By Barbara Kollmeyer, MarketWatch
Italian stocks turned sharply lower on Monday, acting as a deadweight on other European markets as investors looked at the increasing possibility of new elections for Italy, while political uncertainty also swirled around Spain.
But investors may see thinner volumes than normal as London markets closed for a bank holiday and U.S. markets are shut in observance of Memorial Day.
What are markets doing?
The Stoxx Europe 600 Index /zigman2/quotes/210599654/delayed XX:SXXP +1.85% closed down 0.3% to 389.82. The index fell 0.9% last week, breaking an eight-week winning run that had been the longest positive stretch since June 2014.
In a turbulent session, Italy’s FTSE MIB index /zigman2/quotes/210598024/delayed IT:I945 +2.18% shed initial opening gains to drop 2.1% to 21,932.69. The index has been on a roller-coaster ride in recent sessions as two antiestablishment parties — 5 Star Movement and League — that recently decided to form a coalition after March elections have been attempting to form a government. The index tumbled 4.5% last week.
Spanish stocks also tripped by the afternoon, with the IBEX- 35 index /zigman2/quotes/210597995/delayed XX:IBEX +1.55% closing down 0.6% to 9,764.40 amid questions about the stability of the ruling government.
Following suit, Germany’s DAX 30 index /zigman2/quotes/210597999/delayed DX:DAX +1.79% fell 0.6% to 12,863.46, while France’s CAC 40 /zigman2/quotes/210597958/delayed FR:PX1 +2.41% shed 0.6% to 5,500.93. Portugal’s PSI 20 Index /zigman2/quotes/210598164/delayed PT:PSI20 -0.41% slid 1.7% to 5,513.76.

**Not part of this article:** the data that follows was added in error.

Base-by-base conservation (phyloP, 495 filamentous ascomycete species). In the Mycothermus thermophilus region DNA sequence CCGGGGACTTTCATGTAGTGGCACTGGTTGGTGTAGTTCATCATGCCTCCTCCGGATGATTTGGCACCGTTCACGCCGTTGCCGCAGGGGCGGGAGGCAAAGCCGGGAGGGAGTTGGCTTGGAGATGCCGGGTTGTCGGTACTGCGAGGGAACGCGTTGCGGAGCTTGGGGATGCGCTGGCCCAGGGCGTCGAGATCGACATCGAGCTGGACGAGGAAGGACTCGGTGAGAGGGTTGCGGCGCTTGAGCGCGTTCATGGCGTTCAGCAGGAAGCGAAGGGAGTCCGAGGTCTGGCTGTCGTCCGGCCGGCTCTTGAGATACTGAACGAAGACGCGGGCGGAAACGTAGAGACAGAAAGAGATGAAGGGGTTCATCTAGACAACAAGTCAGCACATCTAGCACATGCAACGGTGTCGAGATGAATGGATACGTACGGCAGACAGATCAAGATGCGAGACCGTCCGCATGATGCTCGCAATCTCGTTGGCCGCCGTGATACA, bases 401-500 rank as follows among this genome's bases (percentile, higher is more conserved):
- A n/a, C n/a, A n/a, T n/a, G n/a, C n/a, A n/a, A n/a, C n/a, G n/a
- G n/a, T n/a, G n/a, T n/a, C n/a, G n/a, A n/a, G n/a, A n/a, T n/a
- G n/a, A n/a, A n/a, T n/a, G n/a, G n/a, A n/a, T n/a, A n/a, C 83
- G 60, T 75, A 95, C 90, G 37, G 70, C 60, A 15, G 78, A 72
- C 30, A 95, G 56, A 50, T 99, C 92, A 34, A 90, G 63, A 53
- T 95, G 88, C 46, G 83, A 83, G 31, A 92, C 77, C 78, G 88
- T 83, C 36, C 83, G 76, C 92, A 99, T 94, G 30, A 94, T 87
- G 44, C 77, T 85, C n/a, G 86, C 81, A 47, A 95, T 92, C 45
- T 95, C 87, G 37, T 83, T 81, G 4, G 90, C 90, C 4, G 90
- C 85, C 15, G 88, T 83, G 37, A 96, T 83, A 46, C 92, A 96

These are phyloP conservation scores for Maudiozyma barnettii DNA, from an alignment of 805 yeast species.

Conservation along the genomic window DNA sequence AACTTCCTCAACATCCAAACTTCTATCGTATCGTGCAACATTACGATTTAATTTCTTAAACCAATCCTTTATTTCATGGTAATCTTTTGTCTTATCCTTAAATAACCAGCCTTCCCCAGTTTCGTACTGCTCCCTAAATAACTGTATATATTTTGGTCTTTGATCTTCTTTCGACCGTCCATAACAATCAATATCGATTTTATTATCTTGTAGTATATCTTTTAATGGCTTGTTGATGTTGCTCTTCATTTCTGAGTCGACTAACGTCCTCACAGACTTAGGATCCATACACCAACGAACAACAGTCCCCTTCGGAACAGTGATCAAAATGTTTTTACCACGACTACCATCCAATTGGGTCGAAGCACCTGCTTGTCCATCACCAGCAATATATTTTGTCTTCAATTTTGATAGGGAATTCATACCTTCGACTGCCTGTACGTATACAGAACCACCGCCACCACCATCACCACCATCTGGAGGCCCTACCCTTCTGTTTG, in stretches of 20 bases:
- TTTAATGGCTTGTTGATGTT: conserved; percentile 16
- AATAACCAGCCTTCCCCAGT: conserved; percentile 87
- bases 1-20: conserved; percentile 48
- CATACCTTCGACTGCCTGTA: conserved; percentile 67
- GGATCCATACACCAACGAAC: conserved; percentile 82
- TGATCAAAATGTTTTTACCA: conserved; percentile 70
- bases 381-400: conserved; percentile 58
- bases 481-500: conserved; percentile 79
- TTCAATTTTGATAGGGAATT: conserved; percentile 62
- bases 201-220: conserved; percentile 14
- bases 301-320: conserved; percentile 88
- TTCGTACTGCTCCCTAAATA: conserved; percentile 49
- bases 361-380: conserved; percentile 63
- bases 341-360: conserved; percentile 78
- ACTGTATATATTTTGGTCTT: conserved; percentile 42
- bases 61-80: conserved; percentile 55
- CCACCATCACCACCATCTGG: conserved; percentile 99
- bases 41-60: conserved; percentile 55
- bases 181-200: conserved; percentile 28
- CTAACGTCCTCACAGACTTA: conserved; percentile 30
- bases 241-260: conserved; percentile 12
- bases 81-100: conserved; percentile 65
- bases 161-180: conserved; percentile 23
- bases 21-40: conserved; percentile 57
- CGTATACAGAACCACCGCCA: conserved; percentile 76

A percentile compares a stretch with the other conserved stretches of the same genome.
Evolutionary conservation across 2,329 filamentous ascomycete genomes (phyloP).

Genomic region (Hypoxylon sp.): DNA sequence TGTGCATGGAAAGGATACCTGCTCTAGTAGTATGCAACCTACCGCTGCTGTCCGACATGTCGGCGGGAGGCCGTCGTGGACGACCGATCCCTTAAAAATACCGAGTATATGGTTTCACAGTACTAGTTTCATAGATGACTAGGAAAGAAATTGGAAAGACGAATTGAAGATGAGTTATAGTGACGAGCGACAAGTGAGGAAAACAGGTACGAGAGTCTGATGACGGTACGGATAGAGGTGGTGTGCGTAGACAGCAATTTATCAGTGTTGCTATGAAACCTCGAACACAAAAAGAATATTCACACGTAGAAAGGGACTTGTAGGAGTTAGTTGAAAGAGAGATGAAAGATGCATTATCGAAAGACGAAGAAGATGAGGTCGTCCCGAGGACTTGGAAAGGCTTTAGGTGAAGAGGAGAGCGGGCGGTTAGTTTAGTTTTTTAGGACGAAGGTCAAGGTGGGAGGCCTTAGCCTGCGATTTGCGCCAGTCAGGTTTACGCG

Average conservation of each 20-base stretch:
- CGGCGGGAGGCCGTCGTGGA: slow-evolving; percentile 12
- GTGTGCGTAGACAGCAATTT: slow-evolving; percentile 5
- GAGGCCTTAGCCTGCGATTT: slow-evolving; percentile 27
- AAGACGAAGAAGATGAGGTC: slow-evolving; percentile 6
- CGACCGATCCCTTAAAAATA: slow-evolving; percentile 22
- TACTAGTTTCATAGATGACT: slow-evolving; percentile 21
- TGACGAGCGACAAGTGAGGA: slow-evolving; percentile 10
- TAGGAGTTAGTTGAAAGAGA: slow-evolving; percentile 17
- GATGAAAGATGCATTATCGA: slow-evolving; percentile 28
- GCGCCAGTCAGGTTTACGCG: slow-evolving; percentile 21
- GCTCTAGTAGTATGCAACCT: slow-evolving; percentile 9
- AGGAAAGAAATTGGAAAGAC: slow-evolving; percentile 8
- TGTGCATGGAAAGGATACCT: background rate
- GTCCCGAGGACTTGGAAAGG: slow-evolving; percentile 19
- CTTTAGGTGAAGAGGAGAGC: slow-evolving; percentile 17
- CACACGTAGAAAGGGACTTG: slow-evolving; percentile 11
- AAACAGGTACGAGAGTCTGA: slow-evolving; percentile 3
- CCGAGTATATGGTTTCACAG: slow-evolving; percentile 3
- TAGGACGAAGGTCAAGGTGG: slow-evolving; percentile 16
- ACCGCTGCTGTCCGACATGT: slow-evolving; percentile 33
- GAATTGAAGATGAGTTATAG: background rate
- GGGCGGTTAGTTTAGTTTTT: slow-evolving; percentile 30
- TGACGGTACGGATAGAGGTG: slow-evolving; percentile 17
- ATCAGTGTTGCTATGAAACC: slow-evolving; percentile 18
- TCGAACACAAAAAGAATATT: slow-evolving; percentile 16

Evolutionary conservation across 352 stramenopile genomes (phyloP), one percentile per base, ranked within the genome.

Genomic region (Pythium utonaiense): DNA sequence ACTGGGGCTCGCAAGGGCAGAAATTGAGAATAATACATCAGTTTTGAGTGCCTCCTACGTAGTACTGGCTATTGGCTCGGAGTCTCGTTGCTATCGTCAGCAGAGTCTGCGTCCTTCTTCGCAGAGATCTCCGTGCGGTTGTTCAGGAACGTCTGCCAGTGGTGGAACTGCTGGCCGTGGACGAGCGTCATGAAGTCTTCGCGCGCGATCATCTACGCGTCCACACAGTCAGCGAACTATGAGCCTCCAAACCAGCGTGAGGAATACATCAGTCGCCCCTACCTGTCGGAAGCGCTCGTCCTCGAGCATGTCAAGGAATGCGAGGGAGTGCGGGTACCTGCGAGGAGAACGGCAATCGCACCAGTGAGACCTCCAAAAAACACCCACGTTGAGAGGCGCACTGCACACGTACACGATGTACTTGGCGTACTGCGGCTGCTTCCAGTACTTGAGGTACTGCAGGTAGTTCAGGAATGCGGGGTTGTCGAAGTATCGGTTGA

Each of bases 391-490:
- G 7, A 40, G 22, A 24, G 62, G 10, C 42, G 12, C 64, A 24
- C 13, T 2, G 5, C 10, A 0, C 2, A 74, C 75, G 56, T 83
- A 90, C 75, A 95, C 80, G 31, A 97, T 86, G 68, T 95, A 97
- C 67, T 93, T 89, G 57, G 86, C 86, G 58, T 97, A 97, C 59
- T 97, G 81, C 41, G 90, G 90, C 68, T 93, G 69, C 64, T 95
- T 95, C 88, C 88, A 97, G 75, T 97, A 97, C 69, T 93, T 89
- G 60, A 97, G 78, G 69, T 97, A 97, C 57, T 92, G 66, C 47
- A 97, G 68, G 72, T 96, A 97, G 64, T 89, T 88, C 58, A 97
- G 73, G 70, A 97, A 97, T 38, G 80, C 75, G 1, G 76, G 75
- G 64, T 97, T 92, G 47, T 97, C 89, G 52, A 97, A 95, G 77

The euro /zigman2/quotes/210561242/realtime/sampled EURUSD +0.3421% turned lower against the dollar, dropping to $1.1626, from $1.1645 late Friday.
What is driving markets?
On Monday, Italian President Sergio Mattarella asked former International Monetary Fund official Carlo Cottarelli to try to form a new government. Paolo Savona, an 81-year-old economist and former industry minister who had been up for the post of economy minister has expressed views that the country will leave the euro.
The move came just hours after Mattarella blocked two antiestablishment parties from taking power by rejecting their euroskeptic candidate for economy minister. In response, the antiestablishment parties have now called for new elections — the last election was in March.
Concerns about the two parties vows to challenge the EU’s budget rules and slash taxes while increasing fiscal spending have driven up the cost of Italian debt recently.
Meanwhile, Spain remains on edge after the country’s main opposition party called for a vote of no confidence on Prime Minister Rajoy over a corruption case that ended in convictions for a former party treasurer and other senior members of the party. The vote is due to take place on Friday, with the debate beginning in parliament on Thursday.